Question
One disadvantage of the negative expressed emotion theory is that 52% of schizophrenics who return to homes with high expressed emotions [blank_start]don't relapse[blank_end]. The reason for this may be [blank_start]individual[blank_end] differences such as the types of symptoms the experience (negative vs. positive), their personality and the severity of symptoms. This indicates that negative expressed emotion [blank_start]is not[blank_end] a full explanation for schizophrenia.
Answer
  • don't relapse
  • relapse
  • individual
  • therapist
  • disorder
  • is not
  • is

Question 42

Question
One main limitation of all family dysfunction explanations is that they all place [blank_start]blame[blank_end] and responsibility on the [blank_start]family[blank_end]. This is an ethical issue as it may cause [blank_start]distress[blank_end] to family members.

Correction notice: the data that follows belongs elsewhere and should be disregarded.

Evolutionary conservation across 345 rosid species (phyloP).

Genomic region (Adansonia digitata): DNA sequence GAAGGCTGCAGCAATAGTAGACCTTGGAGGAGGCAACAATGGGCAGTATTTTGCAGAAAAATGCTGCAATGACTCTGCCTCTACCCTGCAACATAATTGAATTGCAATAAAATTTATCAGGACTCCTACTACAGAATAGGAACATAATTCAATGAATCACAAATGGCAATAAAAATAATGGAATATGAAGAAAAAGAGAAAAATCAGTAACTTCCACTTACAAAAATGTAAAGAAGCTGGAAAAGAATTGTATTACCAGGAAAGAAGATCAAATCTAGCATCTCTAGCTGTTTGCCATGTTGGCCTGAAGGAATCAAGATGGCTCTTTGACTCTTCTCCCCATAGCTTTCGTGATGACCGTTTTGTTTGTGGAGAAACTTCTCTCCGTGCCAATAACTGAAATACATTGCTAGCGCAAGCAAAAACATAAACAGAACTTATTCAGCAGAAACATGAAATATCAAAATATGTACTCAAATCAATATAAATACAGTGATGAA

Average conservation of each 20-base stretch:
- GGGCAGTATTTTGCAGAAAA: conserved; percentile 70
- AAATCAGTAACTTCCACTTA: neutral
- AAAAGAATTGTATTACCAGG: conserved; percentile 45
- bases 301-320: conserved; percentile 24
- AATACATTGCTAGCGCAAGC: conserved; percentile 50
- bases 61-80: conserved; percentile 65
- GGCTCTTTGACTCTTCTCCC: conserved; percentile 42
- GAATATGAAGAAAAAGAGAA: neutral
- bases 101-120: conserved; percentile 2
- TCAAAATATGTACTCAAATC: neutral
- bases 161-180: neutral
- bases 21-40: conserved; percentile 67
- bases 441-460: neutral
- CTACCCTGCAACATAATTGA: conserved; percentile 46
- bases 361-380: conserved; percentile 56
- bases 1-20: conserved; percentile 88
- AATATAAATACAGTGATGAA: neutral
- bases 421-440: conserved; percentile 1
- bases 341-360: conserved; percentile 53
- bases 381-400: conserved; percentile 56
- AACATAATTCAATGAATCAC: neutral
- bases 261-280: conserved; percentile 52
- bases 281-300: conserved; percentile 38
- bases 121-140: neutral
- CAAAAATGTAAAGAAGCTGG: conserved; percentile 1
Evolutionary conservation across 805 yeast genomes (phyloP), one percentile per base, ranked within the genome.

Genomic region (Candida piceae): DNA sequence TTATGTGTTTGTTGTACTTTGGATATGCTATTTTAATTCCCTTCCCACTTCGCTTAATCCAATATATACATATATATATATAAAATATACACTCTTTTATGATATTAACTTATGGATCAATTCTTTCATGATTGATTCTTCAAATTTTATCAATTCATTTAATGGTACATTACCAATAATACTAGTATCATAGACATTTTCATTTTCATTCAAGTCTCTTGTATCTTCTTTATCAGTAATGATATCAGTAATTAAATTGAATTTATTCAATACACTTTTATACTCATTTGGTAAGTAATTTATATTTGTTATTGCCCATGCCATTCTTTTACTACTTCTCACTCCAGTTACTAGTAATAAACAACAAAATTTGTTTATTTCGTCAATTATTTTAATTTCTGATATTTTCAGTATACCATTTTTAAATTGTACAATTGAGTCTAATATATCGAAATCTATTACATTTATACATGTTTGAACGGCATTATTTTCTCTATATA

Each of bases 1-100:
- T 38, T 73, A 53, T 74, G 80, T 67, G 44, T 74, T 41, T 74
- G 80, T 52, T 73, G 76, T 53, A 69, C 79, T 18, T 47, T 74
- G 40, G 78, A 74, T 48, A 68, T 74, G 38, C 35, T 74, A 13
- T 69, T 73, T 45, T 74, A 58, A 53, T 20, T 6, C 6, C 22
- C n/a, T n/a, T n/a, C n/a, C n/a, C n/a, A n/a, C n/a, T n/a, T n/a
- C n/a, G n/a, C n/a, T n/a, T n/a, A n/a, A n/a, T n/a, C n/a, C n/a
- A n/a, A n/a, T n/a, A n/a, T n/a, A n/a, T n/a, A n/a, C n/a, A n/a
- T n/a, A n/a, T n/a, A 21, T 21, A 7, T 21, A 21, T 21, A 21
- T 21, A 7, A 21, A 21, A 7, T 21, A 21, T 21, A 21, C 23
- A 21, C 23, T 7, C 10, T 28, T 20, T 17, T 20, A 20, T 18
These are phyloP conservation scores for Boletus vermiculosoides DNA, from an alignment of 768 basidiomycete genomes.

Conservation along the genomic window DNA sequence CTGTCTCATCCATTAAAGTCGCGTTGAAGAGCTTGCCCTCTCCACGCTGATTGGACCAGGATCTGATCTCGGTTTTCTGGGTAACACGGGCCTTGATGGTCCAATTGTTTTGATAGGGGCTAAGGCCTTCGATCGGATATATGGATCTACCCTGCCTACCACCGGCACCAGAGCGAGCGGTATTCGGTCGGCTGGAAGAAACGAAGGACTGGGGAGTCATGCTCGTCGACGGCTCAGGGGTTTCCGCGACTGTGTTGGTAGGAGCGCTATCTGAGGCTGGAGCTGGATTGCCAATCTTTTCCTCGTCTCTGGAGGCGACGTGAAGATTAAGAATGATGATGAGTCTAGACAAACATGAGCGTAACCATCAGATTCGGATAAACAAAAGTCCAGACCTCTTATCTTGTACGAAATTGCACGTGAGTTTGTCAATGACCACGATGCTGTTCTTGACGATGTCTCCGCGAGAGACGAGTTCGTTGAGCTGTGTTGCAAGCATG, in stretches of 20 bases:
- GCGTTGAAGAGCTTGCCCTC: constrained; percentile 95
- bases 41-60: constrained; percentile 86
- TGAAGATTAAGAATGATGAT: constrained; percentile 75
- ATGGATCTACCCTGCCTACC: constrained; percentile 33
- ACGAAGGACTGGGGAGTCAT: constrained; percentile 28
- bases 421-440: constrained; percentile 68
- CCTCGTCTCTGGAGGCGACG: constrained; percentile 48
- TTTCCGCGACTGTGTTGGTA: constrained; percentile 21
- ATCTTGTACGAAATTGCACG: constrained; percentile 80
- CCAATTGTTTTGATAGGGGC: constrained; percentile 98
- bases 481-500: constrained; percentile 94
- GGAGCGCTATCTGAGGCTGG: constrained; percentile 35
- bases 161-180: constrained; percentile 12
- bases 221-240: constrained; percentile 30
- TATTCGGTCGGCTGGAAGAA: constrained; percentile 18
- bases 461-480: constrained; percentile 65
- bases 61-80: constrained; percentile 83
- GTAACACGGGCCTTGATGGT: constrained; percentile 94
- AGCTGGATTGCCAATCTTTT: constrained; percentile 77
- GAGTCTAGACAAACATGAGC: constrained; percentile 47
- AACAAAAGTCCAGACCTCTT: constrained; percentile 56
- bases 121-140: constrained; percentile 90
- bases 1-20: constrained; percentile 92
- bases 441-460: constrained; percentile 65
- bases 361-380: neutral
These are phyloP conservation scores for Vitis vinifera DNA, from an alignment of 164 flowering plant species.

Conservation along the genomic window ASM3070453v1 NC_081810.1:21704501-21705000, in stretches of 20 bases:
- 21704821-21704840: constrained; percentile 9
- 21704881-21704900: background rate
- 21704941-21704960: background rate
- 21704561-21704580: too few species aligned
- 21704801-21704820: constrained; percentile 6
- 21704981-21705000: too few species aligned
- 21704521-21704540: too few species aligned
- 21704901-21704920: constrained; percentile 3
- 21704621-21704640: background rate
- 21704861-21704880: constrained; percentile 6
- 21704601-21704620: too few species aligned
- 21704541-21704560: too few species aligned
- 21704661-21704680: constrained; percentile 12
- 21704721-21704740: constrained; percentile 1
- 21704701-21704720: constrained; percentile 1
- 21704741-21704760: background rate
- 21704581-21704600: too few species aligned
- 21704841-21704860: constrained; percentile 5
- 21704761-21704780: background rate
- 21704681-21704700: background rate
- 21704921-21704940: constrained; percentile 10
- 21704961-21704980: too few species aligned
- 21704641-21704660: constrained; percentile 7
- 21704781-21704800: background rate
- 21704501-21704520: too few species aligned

Answer
  • blame
  • no blame
  • family
  • individual
  • distress
  • distrust
  • anger

Question 43

Question
Which researcher investigated a lack of central control's link to schizophrenia and found that schizophrenics take twice as long to complete the Stroop test?
Answer
  • Stirling
  • Stroop
  • Curran
  • Ripke
  • Bateson

Question 44

Question
Which treatment for schizophrenia supports cognitive explanations for schizophrenia?
Answer
  • Typical drug therapy
  • Atypical drug therapy
  • Family Therapy
  • Token economy
  • CBT

Question 45

Question
Typical drug therapy for schizophrenia was introduced in the 19[blank_start]50[blank_end]s, with a drug called [blank_start]chlorpromazine[blank_end] that could either be injected or consumed. This therapy involves dopamine [blank_start]antagonists[blank_end]: the drug blocks the receptor sites for dopamine in post-synaptic neurons, hence [blank_start]decreasing[blank_end] levels of the neurotransmitter, meaning symptoms such as [blank_start]hallucinations[blank_end] are reduced. Chlorpromazine is also used as a sedative, as it is linked to the neurotransmitter [blank_start]histamine[blank_end] as well.
Answer
  • 50
  • 70
  • 90
  • chlorpromazine
  • clozapine
  • risperidone
  • antagonists
  • agonists
  • decreasing
  • increasing
  • hallucinations
  • avolition
  • histamine
  • glutamate

Question 46

Question